By Sue Murphy
I’m a catalog shopper. Since I don’t always buy something, I suppose I’m more of a window shopper, but I do make purchases from time to time, which has landed me on a wide range of mailing lists. On any given day, if I have my credit card ready, I can have an Eiffel Tower tea light holder, Mr. Rogers Dress Up Magnets and bird feeders shaped like squirrel heads shipped directly to my door.
It is currently catalog high sales season, a last ditch effort to clear the warehouse shelves of last year’s must-haves that fewer people must have had-to-have than expected. This is good news for consumers, especially if you’re a Dr. Who fan.
At this very moment, for a low, low discount price, you can purchase Dr. Who T-shirts, Dr. Who pajamas, or a Dr. Who backpack. There are books of Dr. Who trivia, Dr. Who coffee mugs and Dr. Who pint glasses, a lot of which are on sale.
They’re all very attractive, but sadly, I didn’t know the first thing about Dr. Who except that somehow he inspired someone to manufacture a Christmas stocking with his name on it.
Who was this super Who-man? After an exhaustive computer search (at least I was exhausted), I discovered that, strangely enough, Dr. Who does not live in Whoville. (Who knew?) “Dr. Who” is a British television “programme” about a renegade Time Lord from Gallifrey who travels the universe in his stolen TARDIS (Time and Relative Dimension in Space) machine, which is happily stuck looking like an antiquated blue British Police Box because the chameleon switch is broken. (Don’t you hate when that happens?)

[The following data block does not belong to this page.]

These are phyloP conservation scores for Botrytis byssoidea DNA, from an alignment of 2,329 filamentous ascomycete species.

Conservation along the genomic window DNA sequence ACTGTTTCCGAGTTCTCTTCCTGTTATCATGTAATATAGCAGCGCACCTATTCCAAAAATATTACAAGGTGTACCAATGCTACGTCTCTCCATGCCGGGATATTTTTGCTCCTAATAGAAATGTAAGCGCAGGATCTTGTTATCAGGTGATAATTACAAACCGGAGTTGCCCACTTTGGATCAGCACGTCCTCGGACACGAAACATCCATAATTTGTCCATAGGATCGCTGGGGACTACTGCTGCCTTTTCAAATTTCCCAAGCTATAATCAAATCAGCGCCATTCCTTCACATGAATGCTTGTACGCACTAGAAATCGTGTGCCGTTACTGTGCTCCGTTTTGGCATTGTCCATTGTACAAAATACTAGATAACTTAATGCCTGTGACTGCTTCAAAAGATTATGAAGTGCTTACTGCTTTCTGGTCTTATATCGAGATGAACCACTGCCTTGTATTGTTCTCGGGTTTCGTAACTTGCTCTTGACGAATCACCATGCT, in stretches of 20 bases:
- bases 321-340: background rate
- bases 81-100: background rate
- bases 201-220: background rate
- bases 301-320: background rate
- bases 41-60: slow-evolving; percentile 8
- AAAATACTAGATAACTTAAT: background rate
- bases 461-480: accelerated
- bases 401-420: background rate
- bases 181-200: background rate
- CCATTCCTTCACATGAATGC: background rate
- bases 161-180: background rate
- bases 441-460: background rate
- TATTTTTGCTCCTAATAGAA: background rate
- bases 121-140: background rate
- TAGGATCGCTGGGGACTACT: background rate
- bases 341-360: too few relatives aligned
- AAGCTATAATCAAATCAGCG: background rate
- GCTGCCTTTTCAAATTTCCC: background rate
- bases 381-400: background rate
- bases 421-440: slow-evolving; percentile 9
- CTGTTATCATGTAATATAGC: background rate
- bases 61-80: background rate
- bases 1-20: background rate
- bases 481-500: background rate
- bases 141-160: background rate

Dr. Who’s mission is to prevent evil forces from harming innocent people, which he does with the help of a few regular human beings and his trusty sonic screwdriver.
This I had to see. The show was slotted to appear just before some alien swamp creature movie and another programme I had never heard of.
Let me recap: Who was on first, What was on second, and I Don’t Know was on third. (Sorry, I had to do it.)
I wasn’t in for the horror long haul, but for the sake of science and my merchandising curiosity, I decided to try “Dr. Who.”
In that particular episode, Dr. Who came across a little boy who was terrified of the toys in his closet, and with good reason. The dollhouse had the power to suck people in and turn them into crazed dolls, who then attacked other people to turn them into crazed dolls. There were a few tense moments, but Dr. Who saved the day and the little boy went on to only be afraid of imaginary closet monsters like everyone else.
What a guy, or guys, to be more precise. The actor who plays Dr. Who has changed many times since the show premiered in 1963. The writers brilliantly decided that Dr. Who can regenerate, which I thought niftier than the soap opera ploy of throwing the character into a tragic accident that requires extensive plastic surgery. They probably didn’t need to do either one, though. Darren on “Bewitched” changed overnight and Samantha and her viewers just kept going as if nothing had happened.
Anyway, “Dr. Who” was a decent show, but I decided not to order the Dr. Who hoodie even though it was 75 percent off. If you’re interested, though, they were featuring a full line of Dr. Who Christmas ornaments that included the sonic screwdriver at full price.
Who needs that?